Polish scientists have used volcanic stone to create a highly insulating and resistant material that they say could soon replace traditional building supplies – and would be cheaper, too.
Researchers at the University of Technology of Krakow have developed the artificial stone from volcanic tuff, itself made up of consolidated ash. They mixed the tuff with other components such as alkaline solutions and water glass.
The team says the resulting material, known as an inorganic geopolymer, is almost as hard as granite, another volcanic rock.
Professor Janusz Mikula, who led the research, said the material’s ability to withstand heat is what makes it different from other geopolymers available.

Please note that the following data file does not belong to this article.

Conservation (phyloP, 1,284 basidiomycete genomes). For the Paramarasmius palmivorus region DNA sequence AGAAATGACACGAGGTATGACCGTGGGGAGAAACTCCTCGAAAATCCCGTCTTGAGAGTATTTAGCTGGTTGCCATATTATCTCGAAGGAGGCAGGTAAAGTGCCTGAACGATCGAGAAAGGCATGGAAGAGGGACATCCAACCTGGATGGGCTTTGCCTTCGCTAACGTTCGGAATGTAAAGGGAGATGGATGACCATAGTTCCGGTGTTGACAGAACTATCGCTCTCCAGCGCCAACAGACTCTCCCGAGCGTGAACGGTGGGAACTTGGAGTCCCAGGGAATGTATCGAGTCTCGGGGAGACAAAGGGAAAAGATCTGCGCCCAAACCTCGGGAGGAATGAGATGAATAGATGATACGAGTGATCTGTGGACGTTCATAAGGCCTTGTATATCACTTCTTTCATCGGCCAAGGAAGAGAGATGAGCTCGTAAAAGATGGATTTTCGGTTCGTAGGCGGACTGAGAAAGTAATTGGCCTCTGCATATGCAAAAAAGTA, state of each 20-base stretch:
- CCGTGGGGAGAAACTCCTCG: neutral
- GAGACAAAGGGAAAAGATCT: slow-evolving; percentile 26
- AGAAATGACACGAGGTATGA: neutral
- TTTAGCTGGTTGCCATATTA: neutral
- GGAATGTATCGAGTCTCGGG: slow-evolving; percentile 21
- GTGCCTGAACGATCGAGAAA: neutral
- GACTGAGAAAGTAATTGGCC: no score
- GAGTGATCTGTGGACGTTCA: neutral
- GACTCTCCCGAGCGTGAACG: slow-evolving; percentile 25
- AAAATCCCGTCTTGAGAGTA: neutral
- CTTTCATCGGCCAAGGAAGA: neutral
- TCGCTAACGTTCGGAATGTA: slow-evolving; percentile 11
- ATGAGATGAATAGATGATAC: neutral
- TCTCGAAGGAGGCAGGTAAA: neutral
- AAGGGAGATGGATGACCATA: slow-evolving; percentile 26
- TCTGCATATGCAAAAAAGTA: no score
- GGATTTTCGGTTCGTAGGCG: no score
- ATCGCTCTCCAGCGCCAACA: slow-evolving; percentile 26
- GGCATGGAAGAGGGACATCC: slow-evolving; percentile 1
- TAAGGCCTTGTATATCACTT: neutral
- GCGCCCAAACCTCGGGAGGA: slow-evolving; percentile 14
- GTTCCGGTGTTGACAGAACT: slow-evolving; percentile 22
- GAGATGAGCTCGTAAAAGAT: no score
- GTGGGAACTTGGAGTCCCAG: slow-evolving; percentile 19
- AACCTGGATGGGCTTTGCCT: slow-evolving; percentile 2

“Imagine a fire in your house. The temperature rises up to 800 or 900 degrees Celsius,” Mikula said.
“Under normal conditions, traditional building materials and even polymers begin to lose strength. Traditional building materials begin to disintegrate, to crack. In contrast, our polymer won’t crack or scatter, instead its strength will increase.”
The scientists say these unique properties could make it an ideal building material, but it could also have other uses. It could for instance replace the polystyrene foam used in insulation.
The geopolymer also has an unusual porous structure, allowing it to ‘breathe’: it absorbs water, regulating humidity and even absorbing smells.
This could make it a suitable coating for metals, to prevent corrosion. The researchers say the new material could even be used in aeronautics, for example to cover elements of a spacecraft.